Teenager published extreme far-right videos watched by suspects of American mass shootings

The videos created by teenager Daniel Harris are thought to have been watched and shared by two suspects in mass shootings in America. Credit: Derbyshire Police

A 'highly dangerous' teenager who published extreme far-right videos which influenced at least one American mass shooting has been jailed for 11 and a half years.

Daniel Harris, 19, produced the films from his grandfather's spare room in Glossop in the Peak District, which celebrated armed uprisings and mass shootings.

Manchester Crown Court was told videos Harris produced were shared online by Payton Gendron, who has pleaded guilty to a mass shooting at a supermarket in Buffalo, New York, and linked to Anderson Lee Aldrich, the only suspect in a shooting at a gay bar in Colorado.

Sentencing Harris, Judge Patrick Field KC said: “What they did was truly appalling but what they did was no more than you intended to encourage others to do when publishing this material online.”

Referring to Gendron, 19, who has admitted murder and hate-motivated terrorism charges, the judge said: “This indicates that at the very least the material you produced and published has had some influence upon the young man, and I note he was a similar age to you, who went out and shot 10 black people dead in a store in Buffalo.”

He said he had “no hesitation” in coming to the conclusion that Harris was “highly dangerous” and passed an extended sentence, with a licence period of three years on top of the custodial sentence.

The teenager, who wore a grey suit, was found guilty following a trial of five counts of encouraging terrorism and one count of possession of material for terrorist purposes, relating to a 3D printer he was trying to use to make firearm parts.

The court heard his offences were carried out over a period of 14 months and began when Harris was 17.

Judge Field said: “You were, throughout that time, a propagandist for an extremist right-wing ideology. You were in close touch with other right-wing extremists online and there can be little doubt that you shared ideas between you.”

The 3D printed gun parts that Harris created. Credit: Derbyshire Police

The court heard the videos he produced glorified mass murderers and encouraged others to emulate them by carrying out similar attacks.

One video, called How to Achieve Victory, said there was a need for “total extermination of sub-humans once and for all”, the court was told.

Judge Field said Harris had previous convictions including the racially aggravated criminal damage of a memorial to George Floyd in Manchester.

He was engaged with a deradicalisation programme, but told the operative his behaviour was a “blip” and denied having any interest in politics.

At the time he made those claims, the court heard, he was creating a video homage to Thomas Mair, who murdered MP Jo Cox.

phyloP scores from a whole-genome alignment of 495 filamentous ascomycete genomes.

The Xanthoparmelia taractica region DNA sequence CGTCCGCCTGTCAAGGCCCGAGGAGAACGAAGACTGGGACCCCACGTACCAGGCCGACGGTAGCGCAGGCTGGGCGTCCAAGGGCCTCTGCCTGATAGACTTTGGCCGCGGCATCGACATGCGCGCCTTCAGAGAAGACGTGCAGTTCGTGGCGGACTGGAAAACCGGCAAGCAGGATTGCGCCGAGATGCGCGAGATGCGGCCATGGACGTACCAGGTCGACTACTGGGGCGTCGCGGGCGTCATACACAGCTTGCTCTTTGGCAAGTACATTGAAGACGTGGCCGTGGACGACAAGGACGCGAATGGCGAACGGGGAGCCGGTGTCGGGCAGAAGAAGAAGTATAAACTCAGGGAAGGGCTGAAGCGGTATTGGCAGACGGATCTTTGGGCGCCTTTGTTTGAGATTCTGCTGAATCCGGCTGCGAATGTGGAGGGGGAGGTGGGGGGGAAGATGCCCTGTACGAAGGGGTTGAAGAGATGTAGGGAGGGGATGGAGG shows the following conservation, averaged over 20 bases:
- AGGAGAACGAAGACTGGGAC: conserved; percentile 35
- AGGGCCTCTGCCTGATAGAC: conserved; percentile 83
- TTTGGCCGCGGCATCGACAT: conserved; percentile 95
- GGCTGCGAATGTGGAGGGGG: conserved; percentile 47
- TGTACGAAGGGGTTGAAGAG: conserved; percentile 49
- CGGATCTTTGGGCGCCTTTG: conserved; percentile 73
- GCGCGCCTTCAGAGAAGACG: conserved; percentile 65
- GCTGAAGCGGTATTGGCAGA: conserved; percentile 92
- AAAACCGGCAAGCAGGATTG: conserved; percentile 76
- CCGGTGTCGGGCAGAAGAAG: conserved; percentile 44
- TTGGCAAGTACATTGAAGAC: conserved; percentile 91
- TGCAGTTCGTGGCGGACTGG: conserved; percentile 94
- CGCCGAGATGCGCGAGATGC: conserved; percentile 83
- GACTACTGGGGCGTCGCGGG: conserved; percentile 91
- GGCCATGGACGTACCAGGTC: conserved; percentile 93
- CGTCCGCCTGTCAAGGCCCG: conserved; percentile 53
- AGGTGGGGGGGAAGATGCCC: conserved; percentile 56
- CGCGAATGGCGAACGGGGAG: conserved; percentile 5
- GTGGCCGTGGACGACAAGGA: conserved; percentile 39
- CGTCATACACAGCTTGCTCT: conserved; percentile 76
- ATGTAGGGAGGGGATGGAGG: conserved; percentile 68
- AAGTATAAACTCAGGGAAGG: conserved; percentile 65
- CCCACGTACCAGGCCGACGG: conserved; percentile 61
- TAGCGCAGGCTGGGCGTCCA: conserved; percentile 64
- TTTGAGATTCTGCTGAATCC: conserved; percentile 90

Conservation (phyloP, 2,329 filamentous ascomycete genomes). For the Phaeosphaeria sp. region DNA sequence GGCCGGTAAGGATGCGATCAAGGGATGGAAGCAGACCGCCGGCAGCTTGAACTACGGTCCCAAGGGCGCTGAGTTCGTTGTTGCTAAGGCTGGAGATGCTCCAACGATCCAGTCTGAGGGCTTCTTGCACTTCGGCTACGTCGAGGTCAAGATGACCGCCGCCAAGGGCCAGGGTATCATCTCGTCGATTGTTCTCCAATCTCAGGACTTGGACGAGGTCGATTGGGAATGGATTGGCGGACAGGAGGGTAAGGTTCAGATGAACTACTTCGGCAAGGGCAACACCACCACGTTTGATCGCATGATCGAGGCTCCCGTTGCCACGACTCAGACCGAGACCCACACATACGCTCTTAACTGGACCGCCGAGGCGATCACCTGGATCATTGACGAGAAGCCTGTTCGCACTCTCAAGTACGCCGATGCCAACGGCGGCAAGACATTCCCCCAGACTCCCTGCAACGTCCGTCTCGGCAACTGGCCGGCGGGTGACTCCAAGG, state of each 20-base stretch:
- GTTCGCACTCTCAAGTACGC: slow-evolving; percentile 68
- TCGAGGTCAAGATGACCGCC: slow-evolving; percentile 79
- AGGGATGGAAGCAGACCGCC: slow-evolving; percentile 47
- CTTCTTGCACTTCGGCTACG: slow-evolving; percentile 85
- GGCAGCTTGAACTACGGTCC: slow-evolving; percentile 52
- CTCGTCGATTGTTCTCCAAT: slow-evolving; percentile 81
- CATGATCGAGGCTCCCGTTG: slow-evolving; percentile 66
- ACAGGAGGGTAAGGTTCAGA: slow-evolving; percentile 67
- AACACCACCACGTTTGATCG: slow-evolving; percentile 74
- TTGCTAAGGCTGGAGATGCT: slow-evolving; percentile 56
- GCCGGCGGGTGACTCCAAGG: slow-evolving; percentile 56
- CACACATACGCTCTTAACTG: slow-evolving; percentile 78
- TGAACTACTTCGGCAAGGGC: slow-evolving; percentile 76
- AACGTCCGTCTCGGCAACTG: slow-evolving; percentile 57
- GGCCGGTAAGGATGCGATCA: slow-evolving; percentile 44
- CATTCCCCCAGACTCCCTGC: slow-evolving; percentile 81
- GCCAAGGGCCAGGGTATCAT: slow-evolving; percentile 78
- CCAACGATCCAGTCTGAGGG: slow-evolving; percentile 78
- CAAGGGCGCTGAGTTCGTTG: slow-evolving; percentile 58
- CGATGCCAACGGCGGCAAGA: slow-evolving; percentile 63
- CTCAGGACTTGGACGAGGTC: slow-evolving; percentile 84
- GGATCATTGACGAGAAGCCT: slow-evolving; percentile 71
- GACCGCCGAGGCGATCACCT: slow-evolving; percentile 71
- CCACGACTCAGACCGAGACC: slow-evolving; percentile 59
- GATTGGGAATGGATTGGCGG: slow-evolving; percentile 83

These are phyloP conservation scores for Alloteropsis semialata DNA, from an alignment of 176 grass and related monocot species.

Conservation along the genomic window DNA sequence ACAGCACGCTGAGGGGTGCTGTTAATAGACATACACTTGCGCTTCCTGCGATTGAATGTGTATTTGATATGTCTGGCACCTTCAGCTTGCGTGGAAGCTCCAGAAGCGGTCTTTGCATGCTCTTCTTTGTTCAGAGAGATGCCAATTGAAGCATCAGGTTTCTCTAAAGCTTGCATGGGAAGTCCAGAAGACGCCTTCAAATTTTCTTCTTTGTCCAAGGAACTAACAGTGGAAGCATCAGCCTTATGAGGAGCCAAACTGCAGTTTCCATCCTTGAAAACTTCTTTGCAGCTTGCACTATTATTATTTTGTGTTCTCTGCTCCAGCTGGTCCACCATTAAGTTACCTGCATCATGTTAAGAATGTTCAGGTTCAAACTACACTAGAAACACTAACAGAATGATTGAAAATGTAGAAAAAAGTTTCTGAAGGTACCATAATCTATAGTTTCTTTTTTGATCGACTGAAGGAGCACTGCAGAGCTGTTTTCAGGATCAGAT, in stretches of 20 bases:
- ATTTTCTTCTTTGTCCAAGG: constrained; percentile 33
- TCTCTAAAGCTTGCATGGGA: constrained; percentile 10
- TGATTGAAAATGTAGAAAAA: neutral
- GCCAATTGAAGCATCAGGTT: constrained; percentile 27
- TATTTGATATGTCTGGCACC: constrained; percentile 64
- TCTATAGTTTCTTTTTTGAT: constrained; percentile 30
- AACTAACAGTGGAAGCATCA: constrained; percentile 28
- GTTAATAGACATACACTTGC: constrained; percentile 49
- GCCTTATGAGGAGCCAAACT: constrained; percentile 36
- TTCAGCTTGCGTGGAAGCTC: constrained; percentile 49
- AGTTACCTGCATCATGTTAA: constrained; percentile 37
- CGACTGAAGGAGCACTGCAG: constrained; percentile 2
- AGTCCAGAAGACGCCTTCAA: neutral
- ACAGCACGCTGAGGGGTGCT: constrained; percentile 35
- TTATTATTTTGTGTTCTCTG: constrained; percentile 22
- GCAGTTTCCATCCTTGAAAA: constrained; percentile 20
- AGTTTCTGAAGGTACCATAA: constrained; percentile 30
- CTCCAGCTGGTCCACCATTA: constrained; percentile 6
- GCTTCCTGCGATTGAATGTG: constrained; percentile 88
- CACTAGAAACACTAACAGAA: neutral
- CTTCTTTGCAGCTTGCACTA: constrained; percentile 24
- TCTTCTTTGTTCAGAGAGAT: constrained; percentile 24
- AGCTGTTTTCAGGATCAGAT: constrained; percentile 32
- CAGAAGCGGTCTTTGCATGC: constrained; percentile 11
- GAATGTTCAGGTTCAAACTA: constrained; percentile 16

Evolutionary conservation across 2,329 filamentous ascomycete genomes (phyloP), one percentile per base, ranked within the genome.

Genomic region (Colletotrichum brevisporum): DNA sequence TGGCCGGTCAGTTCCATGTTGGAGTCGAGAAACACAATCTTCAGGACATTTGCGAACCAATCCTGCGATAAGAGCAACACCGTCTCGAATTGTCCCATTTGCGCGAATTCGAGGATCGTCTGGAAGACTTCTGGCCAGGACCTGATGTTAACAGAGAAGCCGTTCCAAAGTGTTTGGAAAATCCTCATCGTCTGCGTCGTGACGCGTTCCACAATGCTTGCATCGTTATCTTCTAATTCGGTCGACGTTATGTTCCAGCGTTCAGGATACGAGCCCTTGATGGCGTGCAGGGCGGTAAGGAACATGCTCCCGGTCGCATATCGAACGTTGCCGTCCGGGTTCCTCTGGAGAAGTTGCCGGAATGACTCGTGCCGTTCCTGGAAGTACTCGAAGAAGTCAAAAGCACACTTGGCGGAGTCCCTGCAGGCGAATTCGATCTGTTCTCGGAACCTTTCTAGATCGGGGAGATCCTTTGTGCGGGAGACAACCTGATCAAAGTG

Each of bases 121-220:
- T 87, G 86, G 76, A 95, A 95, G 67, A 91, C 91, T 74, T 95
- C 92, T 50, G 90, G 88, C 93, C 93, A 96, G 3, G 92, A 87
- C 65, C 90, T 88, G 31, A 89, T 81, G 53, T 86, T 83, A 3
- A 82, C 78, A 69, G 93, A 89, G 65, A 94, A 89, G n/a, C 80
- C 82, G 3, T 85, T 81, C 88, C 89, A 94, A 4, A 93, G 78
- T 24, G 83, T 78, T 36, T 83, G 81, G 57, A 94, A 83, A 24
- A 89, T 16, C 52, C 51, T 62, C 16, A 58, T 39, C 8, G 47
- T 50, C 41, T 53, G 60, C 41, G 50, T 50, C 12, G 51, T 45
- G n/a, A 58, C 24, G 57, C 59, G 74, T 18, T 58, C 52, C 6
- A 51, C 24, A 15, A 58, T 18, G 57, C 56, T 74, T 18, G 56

The judge said he demonstrated “a level of deceit and cunning”.

Joe Allman, prosecuting, said a video created by Harris, referring to Brenton Tarrant who carried out the Christchurch mosque shootings in New Zealand, was shared online by American mass-murderer Gendron in January and February 2022.

Mr Allman said: “The prosecution maintain that Mr Gendron was inspired by Mr Harris’ material.”

The court heard on one of Harris’s videos, which referred to Tarrant as an “Australian saint”, an unknown user commented: “This video has moved me. I was on the fence, now I am committed to my race.”

A reply from Gendron’s username said: “You are not alone my friend.”

Gendron has pleaded guilty to murder and hate-motivated terrorism charges after 10 black shoppers and workers were killed at a Buffalo supermarket in May 2022.

Mr Allman said information about links between material posted by Harris and Aldrich came to light after the Club Q shootings, which happened in November while Harris was on trial.

He said Harris’s video was posted on the “brother site” to a website with links to what appeared to be a livestream of Aldrich preparing to carry out the attacks, in which five people were killed and 25 were injured.

Mr Allman said: “The Crown say it demonstrates that individuals of the greatest concern have accessed the material produced by Mr Harris.”

Harris had attempted to use a 3D printer to create parts of a firearm, the court heard.

The teen was arrested earlier this year following an investigation by specialist officers from the Counter Terror Policing East Midlands team.

He was found guilty following a trial of five counts of encouraging terrorism and one count of possession of material for terrorist purposes.

He was acquitted of one charge. 

James Walker, defending, said: “Daniel Harris is pragmatic enough to realise there is very little that can actually be said by way of mitigation.”

He said the defendant was withdrawn from mainstream school at seven.

He said: “There have been quite disgraceful failings by both his family and the local authority.”

He told the court Harris, of of Lord Street, Glossop, had refused to be assessed for autism but it was clear there were “ongoing social problems”.

Following the sentencing Counter Terrorism Police East Midlands Detective Inspector Chris Brett said Harris had made "a concerted effort to generate a following and influence people".

He said: "The threat he posed became such that we had to act in order to ensure the safety of the wider public.

"The reference to one of his videos in the prelude to the Buffalo attack is a case in point.

"The level of risk was laid bare when we found evidence of an intention to create a gun from parts printed from a 3D printer, kept in a room used for storage.

"Granted, it was a crude attempt.

“Harris could see the reaction his videos were getting. This was not a one-off, this was not a game, this was a concerted effort to generate a following and influence people."